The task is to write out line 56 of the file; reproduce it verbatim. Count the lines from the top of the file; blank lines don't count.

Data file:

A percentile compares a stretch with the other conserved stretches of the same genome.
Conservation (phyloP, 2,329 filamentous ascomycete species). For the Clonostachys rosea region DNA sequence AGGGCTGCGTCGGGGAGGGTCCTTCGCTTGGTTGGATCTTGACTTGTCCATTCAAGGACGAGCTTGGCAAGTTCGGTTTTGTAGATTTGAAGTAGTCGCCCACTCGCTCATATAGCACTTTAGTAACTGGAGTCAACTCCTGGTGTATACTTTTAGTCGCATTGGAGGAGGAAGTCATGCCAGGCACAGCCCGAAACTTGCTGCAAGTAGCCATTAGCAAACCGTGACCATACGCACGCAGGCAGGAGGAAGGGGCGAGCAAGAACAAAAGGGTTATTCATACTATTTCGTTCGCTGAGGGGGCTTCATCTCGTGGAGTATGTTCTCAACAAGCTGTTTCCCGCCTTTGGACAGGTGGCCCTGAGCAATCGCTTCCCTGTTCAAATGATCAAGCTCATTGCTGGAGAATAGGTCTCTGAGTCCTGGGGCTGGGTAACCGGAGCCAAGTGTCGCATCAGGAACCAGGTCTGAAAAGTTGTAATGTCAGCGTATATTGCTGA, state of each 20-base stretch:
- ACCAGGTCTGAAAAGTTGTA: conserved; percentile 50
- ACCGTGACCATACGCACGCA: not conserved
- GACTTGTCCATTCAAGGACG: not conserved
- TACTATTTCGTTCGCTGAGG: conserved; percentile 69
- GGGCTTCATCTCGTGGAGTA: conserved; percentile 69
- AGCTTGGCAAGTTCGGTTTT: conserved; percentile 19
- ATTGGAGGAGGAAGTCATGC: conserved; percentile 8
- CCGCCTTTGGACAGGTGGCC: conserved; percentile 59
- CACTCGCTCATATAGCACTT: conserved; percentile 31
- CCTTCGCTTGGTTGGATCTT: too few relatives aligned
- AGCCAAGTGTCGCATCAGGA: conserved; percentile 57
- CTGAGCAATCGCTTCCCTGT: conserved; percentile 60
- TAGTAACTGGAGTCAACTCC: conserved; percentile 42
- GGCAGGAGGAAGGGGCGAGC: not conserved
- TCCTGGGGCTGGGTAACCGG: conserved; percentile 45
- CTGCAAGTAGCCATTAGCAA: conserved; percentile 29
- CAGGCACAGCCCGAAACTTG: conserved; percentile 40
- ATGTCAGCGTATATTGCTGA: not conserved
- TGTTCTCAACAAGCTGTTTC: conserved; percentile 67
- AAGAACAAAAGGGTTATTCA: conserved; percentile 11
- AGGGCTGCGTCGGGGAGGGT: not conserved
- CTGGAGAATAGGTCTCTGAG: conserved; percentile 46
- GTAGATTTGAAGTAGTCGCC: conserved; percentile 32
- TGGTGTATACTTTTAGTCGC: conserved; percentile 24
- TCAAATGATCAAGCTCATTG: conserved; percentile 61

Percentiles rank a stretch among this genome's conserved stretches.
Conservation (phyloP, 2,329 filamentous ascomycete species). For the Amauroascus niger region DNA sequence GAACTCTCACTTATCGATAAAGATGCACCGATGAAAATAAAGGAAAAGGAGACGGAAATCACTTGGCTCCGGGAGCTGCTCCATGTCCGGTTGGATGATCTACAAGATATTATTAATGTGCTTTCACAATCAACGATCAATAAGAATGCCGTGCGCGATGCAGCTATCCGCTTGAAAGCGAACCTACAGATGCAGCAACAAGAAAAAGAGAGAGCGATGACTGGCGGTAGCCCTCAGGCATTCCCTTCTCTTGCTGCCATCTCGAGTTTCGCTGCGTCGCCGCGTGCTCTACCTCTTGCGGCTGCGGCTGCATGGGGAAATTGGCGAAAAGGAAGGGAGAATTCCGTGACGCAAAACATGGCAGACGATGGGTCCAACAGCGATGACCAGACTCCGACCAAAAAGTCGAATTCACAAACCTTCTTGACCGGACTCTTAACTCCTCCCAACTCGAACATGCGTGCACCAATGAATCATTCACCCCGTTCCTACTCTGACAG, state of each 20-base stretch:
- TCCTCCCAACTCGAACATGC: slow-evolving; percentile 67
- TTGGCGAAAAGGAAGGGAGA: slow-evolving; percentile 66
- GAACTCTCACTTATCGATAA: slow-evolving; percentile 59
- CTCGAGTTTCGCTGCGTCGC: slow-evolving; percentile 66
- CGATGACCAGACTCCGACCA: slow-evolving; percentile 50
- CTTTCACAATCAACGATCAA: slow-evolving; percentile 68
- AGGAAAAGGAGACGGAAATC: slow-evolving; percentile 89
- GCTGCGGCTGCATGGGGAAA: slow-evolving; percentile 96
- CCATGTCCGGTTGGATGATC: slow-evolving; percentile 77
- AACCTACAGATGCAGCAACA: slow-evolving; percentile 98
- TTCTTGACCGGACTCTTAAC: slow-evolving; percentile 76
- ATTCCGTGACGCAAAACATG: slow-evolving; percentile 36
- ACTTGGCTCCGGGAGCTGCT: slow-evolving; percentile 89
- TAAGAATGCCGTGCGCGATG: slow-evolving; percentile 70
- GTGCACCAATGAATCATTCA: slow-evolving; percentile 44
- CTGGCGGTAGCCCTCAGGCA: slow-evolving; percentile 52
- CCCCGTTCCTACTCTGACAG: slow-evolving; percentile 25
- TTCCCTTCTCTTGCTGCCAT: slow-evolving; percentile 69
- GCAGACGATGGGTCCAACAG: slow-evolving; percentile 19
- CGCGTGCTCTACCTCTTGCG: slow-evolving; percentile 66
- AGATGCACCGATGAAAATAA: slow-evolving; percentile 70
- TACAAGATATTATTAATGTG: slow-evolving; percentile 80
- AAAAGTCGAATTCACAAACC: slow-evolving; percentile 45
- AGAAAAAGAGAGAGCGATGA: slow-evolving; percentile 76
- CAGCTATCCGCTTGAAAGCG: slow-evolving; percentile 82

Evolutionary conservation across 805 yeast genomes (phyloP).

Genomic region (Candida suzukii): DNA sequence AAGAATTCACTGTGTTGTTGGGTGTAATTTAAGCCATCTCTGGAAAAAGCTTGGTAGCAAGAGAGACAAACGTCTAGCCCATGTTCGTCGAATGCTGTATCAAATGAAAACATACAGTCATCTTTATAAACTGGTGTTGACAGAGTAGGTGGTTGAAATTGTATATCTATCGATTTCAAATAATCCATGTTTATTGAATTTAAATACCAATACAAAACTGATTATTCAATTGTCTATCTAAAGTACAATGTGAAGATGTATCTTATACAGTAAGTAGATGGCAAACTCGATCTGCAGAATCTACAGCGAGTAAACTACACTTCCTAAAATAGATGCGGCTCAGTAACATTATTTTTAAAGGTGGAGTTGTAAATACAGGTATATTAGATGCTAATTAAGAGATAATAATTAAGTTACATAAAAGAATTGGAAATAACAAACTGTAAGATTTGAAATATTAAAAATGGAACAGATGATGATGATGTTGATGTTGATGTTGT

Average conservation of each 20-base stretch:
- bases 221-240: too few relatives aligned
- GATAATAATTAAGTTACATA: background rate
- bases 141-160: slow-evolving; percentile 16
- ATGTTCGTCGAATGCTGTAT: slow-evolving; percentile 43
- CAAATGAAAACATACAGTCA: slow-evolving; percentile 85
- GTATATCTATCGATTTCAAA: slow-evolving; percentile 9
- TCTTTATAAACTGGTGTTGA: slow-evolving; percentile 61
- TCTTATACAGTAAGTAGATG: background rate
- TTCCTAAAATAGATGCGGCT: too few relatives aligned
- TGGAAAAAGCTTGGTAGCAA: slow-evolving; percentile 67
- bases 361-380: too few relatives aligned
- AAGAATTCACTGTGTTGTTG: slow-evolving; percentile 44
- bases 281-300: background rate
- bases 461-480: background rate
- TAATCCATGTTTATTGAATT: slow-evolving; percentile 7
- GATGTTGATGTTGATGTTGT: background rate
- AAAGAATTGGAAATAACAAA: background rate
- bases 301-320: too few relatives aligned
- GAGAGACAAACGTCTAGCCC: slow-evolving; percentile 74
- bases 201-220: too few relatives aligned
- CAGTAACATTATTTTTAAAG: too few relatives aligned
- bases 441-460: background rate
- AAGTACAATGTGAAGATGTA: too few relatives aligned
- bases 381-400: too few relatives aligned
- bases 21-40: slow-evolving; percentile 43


Genomic region (Candida suzukii): DNA sequence AAGAATTCACTGTGTTGTTGGGTGTAATTTAAGCCATCTCTGGAAAAAGCTTGGTAGCAAGAGAGACAAACGTCTAGCCCATGTTCGTCGAATGCTGTATCAAATGAAAACATACAGTCATCTTTATAAACTGGTGTTGACAGAGTAGGTGGTTGAAATTGTATATCTATCGATTTCAAATAATCCATGTTTATTGAATTTAAATACCAATACAAAACTGATTATTCAATTGTCTATCTAAAGTACAATGTGAAGATGTATCTTATACAGTAAGTAGATGGCAAACTCGATCTGCAGAATCTACAGCGAGTAAACTACACTTCCTAAAATAGATGCGGCTCAGTAACATTATTTTTAAAGGTGGAGTTGTAAATACAGGTATATTAGATGCTAATTAAGAGATAATAATTAAGTTACATAAAAGAATTGGAAATAACAAACTGTAAGATTTGAAATATTAAAAATGGAACAGATGATGATGATGTTGATGTTGATGTTGT